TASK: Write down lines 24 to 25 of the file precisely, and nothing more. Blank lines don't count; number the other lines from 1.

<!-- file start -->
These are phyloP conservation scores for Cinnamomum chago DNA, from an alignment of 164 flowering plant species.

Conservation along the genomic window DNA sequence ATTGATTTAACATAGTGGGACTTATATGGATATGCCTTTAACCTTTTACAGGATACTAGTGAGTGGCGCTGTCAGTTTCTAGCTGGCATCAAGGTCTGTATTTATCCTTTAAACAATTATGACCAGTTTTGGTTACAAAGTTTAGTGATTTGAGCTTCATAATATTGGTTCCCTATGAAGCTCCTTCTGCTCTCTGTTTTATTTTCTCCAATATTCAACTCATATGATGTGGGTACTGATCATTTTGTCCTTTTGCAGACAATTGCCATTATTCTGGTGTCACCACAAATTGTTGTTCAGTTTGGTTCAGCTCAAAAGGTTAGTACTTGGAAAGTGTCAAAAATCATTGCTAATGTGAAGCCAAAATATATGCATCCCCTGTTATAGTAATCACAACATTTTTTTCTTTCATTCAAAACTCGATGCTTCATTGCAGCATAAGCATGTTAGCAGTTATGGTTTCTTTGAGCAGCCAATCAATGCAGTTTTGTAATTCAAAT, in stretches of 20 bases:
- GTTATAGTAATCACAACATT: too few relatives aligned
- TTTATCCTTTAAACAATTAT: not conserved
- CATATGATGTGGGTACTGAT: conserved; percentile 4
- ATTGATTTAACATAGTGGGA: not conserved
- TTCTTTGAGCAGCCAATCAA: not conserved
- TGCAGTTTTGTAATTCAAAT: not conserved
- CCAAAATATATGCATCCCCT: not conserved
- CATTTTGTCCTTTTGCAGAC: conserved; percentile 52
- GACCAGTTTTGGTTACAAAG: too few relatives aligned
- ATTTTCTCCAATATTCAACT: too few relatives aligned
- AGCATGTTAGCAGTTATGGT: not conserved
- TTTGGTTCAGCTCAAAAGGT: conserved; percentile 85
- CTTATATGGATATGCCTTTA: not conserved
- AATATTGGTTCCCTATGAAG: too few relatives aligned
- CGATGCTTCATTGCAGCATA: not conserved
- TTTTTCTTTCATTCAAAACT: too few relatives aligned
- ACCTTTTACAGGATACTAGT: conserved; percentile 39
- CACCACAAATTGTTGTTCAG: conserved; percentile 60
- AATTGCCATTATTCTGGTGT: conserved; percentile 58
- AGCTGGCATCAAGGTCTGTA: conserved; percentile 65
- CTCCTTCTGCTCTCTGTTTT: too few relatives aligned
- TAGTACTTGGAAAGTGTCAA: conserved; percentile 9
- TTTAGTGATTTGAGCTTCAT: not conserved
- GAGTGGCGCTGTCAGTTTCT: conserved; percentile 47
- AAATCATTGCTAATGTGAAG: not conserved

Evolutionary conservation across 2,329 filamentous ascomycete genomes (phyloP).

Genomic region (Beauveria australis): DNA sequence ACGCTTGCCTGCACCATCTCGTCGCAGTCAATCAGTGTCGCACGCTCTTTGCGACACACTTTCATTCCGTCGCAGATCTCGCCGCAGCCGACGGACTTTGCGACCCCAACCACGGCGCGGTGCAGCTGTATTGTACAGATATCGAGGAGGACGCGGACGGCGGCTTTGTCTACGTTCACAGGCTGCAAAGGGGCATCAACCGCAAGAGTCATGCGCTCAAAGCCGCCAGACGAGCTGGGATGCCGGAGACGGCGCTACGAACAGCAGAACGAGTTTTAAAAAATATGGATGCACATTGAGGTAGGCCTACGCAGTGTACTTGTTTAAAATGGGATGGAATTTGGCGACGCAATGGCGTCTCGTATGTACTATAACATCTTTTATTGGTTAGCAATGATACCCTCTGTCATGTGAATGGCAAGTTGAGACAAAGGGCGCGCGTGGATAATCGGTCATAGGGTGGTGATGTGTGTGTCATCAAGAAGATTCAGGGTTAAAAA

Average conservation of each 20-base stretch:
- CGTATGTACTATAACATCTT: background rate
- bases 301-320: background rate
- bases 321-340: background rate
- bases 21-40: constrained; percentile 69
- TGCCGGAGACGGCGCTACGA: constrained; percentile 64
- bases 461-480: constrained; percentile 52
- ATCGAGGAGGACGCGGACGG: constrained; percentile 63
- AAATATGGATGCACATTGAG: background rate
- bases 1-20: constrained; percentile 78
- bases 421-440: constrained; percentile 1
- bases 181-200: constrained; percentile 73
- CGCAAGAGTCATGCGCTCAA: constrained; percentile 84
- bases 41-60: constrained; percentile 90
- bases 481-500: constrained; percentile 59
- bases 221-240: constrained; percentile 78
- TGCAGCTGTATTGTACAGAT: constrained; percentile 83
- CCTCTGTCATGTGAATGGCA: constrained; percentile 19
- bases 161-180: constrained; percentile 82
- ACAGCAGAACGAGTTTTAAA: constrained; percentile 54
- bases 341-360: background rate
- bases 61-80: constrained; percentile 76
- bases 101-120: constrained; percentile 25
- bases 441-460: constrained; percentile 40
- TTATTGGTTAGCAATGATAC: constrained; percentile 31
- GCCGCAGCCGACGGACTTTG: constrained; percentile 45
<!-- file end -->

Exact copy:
- TAGTACTTGGAAAGTGTCAA: conserved; percentile 9
- TTTAGTGATTTGAGCTTCAT: not conserved